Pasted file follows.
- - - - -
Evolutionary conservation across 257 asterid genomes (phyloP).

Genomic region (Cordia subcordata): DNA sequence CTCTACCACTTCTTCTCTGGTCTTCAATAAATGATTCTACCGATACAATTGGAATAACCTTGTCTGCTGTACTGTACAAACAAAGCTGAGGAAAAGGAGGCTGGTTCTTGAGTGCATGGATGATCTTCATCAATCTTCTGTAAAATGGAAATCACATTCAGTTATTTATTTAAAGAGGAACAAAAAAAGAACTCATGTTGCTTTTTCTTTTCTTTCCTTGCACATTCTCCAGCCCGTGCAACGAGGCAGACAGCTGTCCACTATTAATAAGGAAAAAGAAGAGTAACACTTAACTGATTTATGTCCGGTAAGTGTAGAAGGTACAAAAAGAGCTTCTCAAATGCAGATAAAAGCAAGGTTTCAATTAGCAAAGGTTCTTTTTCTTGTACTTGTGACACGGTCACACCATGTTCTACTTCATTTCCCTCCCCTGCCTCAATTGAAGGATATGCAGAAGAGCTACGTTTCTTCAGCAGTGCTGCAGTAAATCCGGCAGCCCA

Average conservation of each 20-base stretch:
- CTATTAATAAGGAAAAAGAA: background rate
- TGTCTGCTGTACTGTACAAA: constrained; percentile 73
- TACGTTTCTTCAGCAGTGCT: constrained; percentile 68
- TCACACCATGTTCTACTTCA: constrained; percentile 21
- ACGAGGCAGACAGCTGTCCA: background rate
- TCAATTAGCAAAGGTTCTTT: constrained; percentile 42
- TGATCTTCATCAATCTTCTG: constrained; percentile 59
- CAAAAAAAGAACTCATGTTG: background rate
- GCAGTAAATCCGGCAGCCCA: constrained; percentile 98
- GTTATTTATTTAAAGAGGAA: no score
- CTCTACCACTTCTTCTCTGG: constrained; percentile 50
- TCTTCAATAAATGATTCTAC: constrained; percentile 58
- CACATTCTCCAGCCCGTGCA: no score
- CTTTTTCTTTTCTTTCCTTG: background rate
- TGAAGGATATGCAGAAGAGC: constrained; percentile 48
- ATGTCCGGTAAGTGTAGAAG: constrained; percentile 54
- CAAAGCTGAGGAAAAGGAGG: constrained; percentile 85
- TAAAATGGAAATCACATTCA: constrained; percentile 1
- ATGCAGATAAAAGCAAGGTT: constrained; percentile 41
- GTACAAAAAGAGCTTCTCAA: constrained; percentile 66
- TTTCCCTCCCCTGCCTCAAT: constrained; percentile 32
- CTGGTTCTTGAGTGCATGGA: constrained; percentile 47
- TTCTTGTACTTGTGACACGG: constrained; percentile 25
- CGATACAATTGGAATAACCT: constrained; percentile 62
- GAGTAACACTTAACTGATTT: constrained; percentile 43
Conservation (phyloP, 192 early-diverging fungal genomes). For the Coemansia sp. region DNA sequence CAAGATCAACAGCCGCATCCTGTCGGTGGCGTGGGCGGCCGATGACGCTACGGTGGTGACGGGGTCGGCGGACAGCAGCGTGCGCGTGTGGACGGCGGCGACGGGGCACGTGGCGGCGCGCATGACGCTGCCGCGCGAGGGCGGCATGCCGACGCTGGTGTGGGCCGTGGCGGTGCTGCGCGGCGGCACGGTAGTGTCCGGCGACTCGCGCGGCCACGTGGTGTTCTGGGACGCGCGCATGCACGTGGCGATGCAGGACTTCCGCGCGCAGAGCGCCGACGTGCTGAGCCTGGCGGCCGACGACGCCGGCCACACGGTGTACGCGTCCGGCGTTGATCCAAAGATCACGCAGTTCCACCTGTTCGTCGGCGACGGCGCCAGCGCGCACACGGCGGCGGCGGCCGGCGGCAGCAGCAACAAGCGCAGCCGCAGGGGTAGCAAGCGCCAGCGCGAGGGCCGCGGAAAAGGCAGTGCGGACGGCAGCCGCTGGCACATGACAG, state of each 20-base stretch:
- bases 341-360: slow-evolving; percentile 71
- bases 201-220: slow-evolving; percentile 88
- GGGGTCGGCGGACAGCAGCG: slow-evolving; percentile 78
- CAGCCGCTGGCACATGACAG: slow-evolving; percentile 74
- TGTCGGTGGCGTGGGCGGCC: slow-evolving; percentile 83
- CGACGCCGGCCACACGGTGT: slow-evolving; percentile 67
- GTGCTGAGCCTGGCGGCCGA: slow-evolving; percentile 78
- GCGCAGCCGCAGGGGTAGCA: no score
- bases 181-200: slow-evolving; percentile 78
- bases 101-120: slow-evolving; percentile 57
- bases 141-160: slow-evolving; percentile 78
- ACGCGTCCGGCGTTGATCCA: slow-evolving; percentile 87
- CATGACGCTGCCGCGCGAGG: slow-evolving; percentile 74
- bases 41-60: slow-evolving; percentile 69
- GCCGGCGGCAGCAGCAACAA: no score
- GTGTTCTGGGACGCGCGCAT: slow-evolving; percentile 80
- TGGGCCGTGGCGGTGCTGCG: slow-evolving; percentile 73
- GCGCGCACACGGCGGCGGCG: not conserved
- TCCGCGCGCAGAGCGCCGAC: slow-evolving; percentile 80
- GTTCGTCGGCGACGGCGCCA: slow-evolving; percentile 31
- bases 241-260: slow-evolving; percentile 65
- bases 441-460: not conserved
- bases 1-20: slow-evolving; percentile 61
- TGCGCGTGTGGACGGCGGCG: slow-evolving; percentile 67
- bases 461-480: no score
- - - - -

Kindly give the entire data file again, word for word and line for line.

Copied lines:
Evolutionary conservation across 257 asterid genomes (phyloP).

Genomic region (Cordia subcordata): DNA sequence CTCTACCACTTCTTCTCTGGTCTTCAATAAATGATTCTACCGATACAATTGGAATAACCTTGTCTGCTGTACTGTACAAACAAAGCTGAGGAAAAGGAGGCTGGTTCTTGAGTGCATGGATGATCTTCATCAATCTTCTGTAAAATGGAAATCACATTCAGTTATTTATTTAAAGAGGAACAAAAAAAGAACTCATGTTGCTTTTTCTTTTCTTTCCTTGCACATTCTCCAGCCCGTGCAACGAGGCAGACAGCTGTCCACTATTAATAAGGAAAAAGAAGAGTAACACTTAACTGATTTATGTCCGGTAAGTGTAGAAGGTACAAAAAGAGCTTCTCAAATGCAGATAAAAGCAAGGTTTCAATTAGCAAAGGTTCTTTTTCTTGTACTTGTGACACGGTCACACCATGTTCTACTTCATTTCCCTCCCCTGCCTCAATTGAAGGATATGCAGAAGAGCTACGTTTCTTCAGCAGTGCTGCAGTAAATCCGGCAGCCCA

Average conservation of each 20-base stretch:
- CTATTAATAAGGAAAAAGAA: background rate
- TGTCTGCTGTACTGTACAAA: constrained; percentile 73
- TACGTTTCTTCAGCAGTGCT: constrained; percentile 68
- TCACACCATGTTCTACTTCA: constrained; percentile 21
- ACGAGGCAGACAGCTGTCCA: background rate
- TCAATTAGCAAAGGTTCTTT: constrained; percentile 42
- TGATCTTCATCAATCTTCTG: constrained; percentile 59
- CAAAAAAAGAACTCATGTTG: background rate
- GCAGTAAATCCGGCAGCCCA: constrained; percentile 98
- GTTATTTATTTAAAGAGGAA: no score
- CTCTACCACTTCTTCTCTGG: constrained; percentile 50
- TCTTCAATAAATGATTCTAC: constrained; percentile 58
- CACATTCTCCAGCCCGTGCA: no score
- CTTTTTCTTTTCTTTCCTTG: background rate
- TGAAGGATATGCAGAAGAGC: constrained; percentile 48
- ATGTCCGGTAAGTGTAGAAG: constrained; percentile 54
- CAAAGCTGAGGAAAAGGAGG: constrained; percentile 85
- TAAAATGGAAATCACATTCA: constrained; percentile 1
- ATGCAGATAAAAGCAAGGTT: constrained; percentile 41
- GTACAAAAAGAGCTTCTCAA: constrained; percentile 66
- TTTCCCTCCCCTGCCTCAAT: constrained; percentile 32
- CTGGTTCTTGAGTGCATGGA: constrained; percentile 47
- TTCTTGTACTTGTGACACGG: constrained; percentile 25
- CGATACAATTGGAATAACCT: constrained; percentile 62
- GAGTAACACTTAACTGATTT: constrained; percentile 43
Conservation (phyloP, 192 early-diverging fungal genomes). For the Coemansia sp. region DNA sequence CAAGATCAACAGCCGCATCCTGTCGGTGGCGTGGGCGGCCGATGACGCTACGGTGGTGACGGGGTCGGCGGACAGCAGCGTGCGCGTGTGGACGGCGGCGACGGGGCACGTGGCGGCGCGCATGACGCTGCCGCGCGAGGGCGGCATGCCGACGCTGGTGTGGGCCGTGGCGGTGCTGCGCGGCGGCACGGTAGTGTCCGGCGACTCGCGCGGCCACGTGGTGTTCTGGGACGCGCGCATGCACGTGGCGATGCAGGACTTCCGCGCGCAGAGCGCCGACGTGCTGAGCCTGGCGGCCGACGACGCCGGCCACACGGTGTACGCGTCCGGCGTTGATCCAAAGATCACGCAGTTCCACCTGTTCGTCGGCGACGGCGCCAGCGCGCACACGGCGGCGGCGGCCGGCGGCAGCAGCAACAAGCGCAGCCGCAGGGGTAGCAAGCGCCAGCGCGAGGGCCGCGGAAAAGGCAGTGCGGACGGCAGCCGCTGGCACATGACAG, state of each 20-base stretch:
- bases 341-360: slow-evolving; percentile 71
- bases 201-220: slow-evolving; percentile 88
- GGGGTCGGCGGACAGCAGCG: slow-evolving; percentile 78
- CAGCCGCTGGCACATGACAG: slow-evolving; percentile 74
- TGTCGGTGGCGTGGGCGGCC: slow-evolving; percentile 83
- CGACGCCGGCCACACGGTGT: slow-evolving; percentile 67
- GTGCTGAGCCTGGCGGCCGA: slow-evolving; percentile 78
- GCGCAGCCGCAGGGGTAGCA: no score
- bases 181-200: slow-evolving; percentile 78
- bases 101-120: slow-evolving; percentile 57
- bases 141-160: slow-evolving; percentile 78
- ACGCGTCCGGCGTTGATCCA: slow-evolving; percentile 87
- CATGACGCTGCCGCGCGAGG: slow-evolving; percentile 74
- bases 41-60: slow-evolving; percentile 69
- GCCGGCGGCAGCAGCAACAA: no score
- GTGTTCTGGGACGCGCGCAT: slow-evolving; percentile 80
- TGGGCCGTGGCGGTGCTGCG: slow-evolving; percentile 73
- GCGCGCACACGGCGGCGGCG: not conserved
- TCCGCGCGCAGAGCGCCGAC: slow-evolving; percentile 80
- GTTCGTCGGCGACGGCGCCA: slow-evolving; percentile 31
- bases 241-260: slow-evolving; percentile 65
- bases 441-460: not conserved
- bases 1-20: slow-evolving; percentile 61
- TGCGCGTGTGGACGGCGGCG: slow-evolving; percentile 67
- bases 461-480: no score